Broadly speaking, you can get almost anybody to a telephone these days, which is perhaps why some editors and producers think that there should be nothing very difficult about getting Ford, Carter, Giscard d'Estaing, Schmidt, Amin or whoever into a programme at very short notice. On one single day in Bonn I was asked to get Chancellor Brandt, then just installed in office, into three different BBC slots more or less at the same time. The trouble is that foreign politicians tend to give priority, just as do British ones, to their own audiences.

However, while improved phone systems - not to mention cable and telex and satellite - have made human contacts much faster, they've also reduced the frequency of the old-fashioned scoop, by which I mean a story which no-one else has got and which - and this is the crucial point - is worth having. There's no merit at all in being first with a load of boring old rubbish. My idea of a reasonable and feasible scoop today would be for a reporter to land on Mars, or authenticate the Loch Ness monster, or prove that Mao Zedong is already dead. But scoops cost money and editors tend to be closer and closer-fisted. When, some time ago, Henry Morton Stanley of the New York Herald questioned his editor about expenses for an interesting assignment he'd just been given, he received this magnificent reply: "Draw £1,000 now and when you've gone through that draw another thousand, and when that is spent draw another thousand: and when you have finished that draw another thousand, and so on. But find Livingstone." In fact, Stanley spent about £9,000 on the job, which would of course be equivalent to a far greater sum today, though still cheap at the price.

But my point is that today the editor wouldn't have put it like that. His message, probably in garbled telex, would have read: "Find Livingstone, but remember cost-cutting has absolute priority"' Stanley's great scoop, incidentally, was fully believed in by his editor, though at the time others had doubts. A scoop today is suspected by all.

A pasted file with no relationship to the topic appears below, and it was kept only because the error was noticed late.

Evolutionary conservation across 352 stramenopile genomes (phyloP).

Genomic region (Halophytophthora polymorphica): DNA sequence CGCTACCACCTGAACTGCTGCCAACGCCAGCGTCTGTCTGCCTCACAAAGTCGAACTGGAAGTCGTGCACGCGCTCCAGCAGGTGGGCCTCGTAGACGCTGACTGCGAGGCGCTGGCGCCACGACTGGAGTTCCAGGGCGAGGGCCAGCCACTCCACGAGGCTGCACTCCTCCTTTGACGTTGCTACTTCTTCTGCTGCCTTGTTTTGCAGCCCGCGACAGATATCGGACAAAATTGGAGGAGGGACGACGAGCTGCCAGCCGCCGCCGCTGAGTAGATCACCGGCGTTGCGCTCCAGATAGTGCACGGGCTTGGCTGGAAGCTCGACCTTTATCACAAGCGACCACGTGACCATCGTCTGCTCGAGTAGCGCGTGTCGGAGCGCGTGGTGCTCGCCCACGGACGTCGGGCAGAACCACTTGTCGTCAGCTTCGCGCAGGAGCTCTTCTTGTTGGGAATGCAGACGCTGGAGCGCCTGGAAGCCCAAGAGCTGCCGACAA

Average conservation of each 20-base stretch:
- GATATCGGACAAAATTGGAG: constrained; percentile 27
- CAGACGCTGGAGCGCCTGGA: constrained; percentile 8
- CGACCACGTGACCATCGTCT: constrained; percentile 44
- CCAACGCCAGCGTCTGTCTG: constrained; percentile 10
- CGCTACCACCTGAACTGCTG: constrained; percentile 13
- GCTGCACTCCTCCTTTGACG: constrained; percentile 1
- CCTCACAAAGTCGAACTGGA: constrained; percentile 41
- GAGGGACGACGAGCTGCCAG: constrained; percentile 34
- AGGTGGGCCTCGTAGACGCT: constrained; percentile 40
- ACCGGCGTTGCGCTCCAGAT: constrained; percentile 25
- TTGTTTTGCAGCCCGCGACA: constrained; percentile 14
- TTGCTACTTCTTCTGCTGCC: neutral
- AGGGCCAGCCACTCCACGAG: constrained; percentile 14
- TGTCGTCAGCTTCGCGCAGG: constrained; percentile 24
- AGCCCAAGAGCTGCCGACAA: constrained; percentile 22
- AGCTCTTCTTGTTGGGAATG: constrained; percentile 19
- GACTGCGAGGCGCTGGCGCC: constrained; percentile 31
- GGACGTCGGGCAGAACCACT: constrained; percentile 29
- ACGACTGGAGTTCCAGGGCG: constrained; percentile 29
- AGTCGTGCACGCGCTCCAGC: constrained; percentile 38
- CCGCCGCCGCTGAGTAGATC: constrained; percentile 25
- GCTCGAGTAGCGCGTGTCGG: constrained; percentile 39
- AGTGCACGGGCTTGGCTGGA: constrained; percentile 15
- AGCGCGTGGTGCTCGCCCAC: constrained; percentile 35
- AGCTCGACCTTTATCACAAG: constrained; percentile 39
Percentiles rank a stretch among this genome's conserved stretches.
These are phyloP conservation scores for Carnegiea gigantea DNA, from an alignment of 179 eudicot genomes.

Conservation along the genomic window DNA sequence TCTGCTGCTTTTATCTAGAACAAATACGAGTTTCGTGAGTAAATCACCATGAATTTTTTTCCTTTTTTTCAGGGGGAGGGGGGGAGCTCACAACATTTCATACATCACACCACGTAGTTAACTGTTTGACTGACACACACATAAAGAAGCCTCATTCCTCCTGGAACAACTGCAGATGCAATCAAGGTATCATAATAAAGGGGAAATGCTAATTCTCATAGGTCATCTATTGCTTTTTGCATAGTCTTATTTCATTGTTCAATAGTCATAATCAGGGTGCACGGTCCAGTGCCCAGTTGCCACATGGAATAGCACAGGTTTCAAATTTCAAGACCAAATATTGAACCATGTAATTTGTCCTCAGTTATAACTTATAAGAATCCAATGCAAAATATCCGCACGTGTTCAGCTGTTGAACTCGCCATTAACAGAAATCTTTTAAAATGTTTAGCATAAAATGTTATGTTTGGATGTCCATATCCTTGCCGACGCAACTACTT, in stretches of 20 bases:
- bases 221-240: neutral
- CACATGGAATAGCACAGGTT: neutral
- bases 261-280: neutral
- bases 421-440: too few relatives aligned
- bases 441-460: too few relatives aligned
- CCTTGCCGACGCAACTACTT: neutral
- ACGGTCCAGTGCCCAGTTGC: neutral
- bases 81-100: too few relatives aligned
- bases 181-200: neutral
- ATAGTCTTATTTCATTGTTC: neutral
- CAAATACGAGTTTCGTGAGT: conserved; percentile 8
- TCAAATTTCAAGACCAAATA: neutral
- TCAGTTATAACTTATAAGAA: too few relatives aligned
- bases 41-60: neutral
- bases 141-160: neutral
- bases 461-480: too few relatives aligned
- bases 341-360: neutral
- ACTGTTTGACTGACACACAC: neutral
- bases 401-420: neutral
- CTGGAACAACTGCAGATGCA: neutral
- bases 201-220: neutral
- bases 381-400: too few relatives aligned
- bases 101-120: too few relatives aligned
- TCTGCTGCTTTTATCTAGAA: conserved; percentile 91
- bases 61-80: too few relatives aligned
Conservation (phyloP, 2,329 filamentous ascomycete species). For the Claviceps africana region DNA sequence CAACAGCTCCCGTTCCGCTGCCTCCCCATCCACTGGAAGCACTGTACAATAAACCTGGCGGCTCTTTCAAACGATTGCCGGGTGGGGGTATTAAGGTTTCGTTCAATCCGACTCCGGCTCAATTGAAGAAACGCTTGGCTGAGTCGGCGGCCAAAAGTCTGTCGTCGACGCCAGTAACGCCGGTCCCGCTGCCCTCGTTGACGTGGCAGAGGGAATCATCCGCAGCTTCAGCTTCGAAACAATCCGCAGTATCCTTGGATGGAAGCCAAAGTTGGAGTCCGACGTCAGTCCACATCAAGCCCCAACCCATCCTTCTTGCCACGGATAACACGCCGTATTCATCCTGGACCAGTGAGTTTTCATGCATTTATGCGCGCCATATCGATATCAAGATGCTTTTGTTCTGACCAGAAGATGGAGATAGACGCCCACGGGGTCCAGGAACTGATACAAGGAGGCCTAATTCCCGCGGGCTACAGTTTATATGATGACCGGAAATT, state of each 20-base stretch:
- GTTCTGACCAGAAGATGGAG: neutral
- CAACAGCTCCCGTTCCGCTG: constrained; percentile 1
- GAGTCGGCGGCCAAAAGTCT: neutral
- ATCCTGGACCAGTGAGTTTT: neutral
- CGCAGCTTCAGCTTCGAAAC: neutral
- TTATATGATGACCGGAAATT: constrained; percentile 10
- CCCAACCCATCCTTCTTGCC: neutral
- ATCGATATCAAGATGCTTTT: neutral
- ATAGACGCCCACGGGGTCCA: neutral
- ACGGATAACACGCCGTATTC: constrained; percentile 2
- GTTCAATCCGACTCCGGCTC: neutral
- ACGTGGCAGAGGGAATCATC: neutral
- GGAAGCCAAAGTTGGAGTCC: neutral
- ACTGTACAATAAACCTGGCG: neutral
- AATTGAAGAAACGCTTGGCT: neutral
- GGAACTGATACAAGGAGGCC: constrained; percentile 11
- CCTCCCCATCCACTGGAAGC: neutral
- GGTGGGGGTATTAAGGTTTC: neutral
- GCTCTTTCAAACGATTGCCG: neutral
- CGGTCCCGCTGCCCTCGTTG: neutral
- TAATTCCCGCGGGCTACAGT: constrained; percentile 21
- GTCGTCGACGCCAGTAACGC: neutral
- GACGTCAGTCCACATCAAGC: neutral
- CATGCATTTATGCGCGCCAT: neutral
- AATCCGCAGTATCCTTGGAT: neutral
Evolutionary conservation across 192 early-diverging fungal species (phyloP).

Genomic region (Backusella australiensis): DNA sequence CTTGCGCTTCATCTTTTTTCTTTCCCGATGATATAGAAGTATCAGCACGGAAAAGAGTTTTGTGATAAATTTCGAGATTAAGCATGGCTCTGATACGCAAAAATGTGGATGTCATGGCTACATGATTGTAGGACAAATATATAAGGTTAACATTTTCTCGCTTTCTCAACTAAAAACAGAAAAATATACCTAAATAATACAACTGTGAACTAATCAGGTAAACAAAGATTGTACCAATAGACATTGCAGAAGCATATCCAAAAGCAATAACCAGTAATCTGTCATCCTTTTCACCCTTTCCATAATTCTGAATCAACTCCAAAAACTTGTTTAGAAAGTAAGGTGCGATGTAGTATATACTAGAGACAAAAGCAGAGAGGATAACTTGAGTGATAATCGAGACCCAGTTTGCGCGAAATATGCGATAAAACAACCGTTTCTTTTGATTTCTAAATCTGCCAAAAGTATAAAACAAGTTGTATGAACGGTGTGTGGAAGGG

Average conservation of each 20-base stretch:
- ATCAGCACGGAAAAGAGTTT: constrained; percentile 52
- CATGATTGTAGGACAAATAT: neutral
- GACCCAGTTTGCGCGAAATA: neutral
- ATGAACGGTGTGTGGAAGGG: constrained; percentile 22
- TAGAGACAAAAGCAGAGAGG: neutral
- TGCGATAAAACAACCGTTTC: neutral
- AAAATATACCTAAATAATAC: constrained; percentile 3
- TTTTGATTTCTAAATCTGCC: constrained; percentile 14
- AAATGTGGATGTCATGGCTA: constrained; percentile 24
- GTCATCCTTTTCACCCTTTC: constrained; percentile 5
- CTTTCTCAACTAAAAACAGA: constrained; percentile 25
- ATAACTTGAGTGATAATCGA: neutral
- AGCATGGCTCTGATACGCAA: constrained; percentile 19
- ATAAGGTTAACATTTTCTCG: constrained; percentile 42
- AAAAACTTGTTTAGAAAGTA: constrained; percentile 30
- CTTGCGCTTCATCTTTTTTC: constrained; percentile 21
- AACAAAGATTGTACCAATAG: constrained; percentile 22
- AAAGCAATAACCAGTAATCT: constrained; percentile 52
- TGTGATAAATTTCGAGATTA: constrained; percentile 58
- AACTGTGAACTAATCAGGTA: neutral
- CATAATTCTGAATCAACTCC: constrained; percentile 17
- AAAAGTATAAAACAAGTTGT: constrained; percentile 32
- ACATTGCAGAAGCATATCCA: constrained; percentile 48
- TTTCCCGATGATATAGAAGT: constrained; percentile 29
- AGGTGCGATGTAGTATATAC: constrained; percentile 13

I am nonetheless proud that the profession of foreign correspondents survives. Democracy needs it, even though some people claim to be vague about what foreign correspondents do, and whether indeed they do anything at all. There is a lunatic fringe which thinks they drink champagne out of their mistress's shoes and live at the local Ritz. There is another fringe, not entirely lunatic but almost so, which believes they're on Christian-name terms with everyone in their territory from the president downwards and are occasionally called in to advise on foreign policy.

Image copyright Getty Images
Image caption Henry Morton Stanley and David Livingstone reading newspapers in Africa

My own experience throughout 27 years has been that the job is extremely arduous, both mentally and physically; that drudgery is of its essence, as in most other jobs; and that the advantages of not having to keep nine to five hours are more than offset by the disadvantages of being on call at every hour of the day and night - a requirement which correspondents share with, almost uniquely, medical general practitioners.

When all is said and done, however, it also seems to me a profession which teaches you to cope with literally any situation without flapping and without yielding to the pressures of interested parties. Over a very long time, and on a day-to-day basis, this is harder than it sounds. It defines, too, the frontiers of your powers of endurance and rubs in the valuable lesson that the way things appear on the spot are nearly always different from the way they are visualised by the reader or listener in an armchair. Now this has nothing to do with inaccurate reporting. It has to do with the human imagination, which seems unable to cope with anything smaller than twice life-size. I don't remember being seriously frightened on a story I was actually covering, but I was often terrified when I read other people's reports of it afterwards.

Image copyright Getty Images
Image caption The reporter's tool box continues to change